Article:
Closing Thoughts/Overall Grade
He Said: I walked out of the movie theater with a million thoughts pinging through my mind. I felt mostly upset and angry. For me, the two prevailing themes are the assassination of the black male image, which I’ve talked about at length here, and the civil war going on on so many fronts (in the movie and real life). First, women can be women’s worst enemies. Neighbors hating neighbors, daughters hating mothers, sisters hating sisters, etc. There was so much disdain in this movie for one another until these women realized they were all they had. Another example of civil war was obviously men vs. women. We’ve discussed this ad nauseum so I won’t delve any further. However, the overriding theme of this is the civil war in the black community. Unlike many black movies, white folks aren’t the ones to blame in this one. All the pain and horror dished out throughout this movie was from black people. So go ahead and file this one under Precious, Beloved, and The Color Purple for female-centered, depressing, black movies.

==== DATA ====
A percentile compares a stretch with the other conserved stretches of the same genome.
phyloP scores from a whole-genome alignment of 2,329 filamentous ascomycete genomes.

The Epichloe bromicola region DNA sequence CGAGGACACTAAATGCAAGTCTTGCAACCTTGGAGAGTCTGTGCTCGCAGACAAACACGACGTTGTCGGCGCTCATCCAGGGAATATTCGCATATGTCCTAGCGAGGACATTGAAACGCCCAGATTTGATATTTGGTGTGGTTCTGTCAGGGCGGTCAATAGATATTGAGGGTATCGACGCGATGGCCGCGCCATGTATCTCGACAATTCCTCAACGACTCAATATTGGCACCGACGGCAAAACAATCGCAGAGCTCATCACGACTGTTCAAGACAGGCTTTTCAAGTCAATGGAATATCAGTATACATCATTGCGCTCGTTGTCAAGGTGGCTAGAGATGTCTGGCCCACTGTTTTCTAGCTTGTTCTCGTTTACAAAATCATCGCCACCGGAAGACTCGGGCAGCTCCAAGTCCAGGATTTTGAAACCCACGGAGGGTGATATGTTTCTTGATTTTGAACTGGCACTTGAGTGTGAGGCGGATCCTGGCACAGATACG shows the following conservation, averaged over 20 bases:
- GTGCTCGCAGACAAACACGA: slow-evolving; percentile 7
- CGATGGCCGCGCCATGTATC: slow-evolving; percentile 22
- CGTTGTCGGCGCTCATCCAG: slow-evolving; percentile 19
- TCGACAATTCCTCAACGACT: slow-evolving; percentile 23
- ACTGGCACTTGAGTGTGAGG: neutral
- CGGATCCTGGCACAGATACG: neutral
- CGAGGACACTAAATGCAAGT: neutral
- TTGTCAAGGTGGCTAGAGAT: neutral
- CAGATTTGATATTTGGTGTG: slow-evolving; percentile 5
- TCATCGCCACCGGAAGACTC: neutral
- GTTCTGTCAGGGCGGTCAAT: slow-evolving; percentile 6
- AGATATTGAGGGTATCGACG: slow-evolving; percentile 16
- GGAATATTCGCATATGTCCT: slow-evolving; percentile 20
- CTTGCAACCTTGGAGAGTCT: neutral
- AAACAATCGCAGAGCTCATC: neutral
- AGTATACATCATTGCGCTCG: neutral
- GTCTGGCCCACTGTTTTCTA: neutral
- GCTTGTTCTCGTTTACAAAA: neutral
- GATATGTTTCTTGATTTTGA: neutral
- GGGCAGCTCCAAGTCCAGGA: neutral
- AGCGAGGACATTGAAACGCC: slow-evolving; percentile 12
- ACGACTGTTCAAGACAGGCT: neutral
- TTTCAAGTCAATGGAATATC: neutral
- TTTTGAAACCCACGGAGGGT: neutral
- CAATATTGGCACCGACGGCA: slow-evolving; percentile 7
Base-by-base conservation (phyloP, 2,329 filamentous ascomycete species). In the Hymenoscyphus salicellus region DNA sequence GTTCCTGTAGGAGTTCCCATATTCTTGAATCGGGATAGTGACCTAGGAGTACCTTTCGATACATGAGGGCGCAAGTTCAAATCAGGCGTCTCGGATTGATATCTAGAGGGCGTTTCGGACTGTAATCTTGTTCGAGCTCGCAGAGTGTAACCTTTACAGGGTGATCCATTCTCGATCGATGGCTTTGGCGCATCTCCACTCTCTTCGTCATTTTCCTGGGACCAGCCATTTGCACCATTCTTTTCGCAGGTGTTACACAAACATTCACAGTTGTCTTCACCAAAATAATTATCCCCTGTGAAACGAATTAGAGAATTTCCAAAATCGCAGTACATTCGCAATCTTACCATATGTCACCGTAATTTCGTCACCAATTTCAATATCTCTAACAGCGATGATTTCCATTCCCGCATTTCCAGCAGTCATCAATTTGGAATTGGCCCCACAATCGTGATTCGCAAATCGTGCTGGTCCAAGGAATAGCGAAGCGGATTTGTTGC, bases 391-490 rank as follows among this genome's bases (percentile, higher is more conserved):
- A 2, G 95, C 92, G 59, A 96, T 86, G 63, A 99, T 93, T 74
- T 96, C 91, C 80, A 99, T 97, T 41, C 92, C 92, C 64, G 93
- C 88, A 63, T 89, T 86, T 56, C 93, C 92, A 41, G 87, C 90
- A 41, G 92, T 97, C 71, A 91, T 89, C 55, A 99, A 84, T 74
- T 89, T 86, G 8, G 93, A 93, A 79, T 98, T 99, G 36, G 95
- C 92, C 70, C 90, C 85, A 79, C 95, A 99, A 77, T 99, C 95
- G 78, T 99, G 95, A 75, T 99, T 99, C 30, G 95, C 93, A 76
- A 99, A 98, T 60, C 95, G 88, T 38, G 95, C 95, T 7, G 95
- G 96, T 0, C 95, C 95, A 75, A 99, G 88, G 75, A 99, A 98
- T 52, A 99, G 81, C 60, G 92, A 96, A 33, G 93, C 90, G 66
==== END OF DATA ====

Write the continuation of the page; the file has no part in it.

Overall grade: C+/B-
She Said: When I left this movie, I just did not know what to feel. I was still distracted by the ending and I found myself discussing the parts that pissed us off with my girlfriends. Yelling in the movie parking lot, “Who the heck is [Eloeime]?” I know that several people left and said they were just depressed by the film. This movie was melancholy, but not depressing. It unabashedly dealt with real life stories and engaged the worse parts of life. Whether people agree or disagree with the portrayal of black men in the movie, it pretty accurately integrated their role into the misfortunes of black women. It’s not depressing; it’s our (someone’s) reality. The hope is that the movie will do exactly what it has been doing: spark discourse. By bringing these issues into the mainstream, people are talking more and really having to face the reflection of the black community. It’s a grim picture, but it’s not impossible. Rainbows can be created.
Overall grade: A-/B+
-PrimeMeridian and 23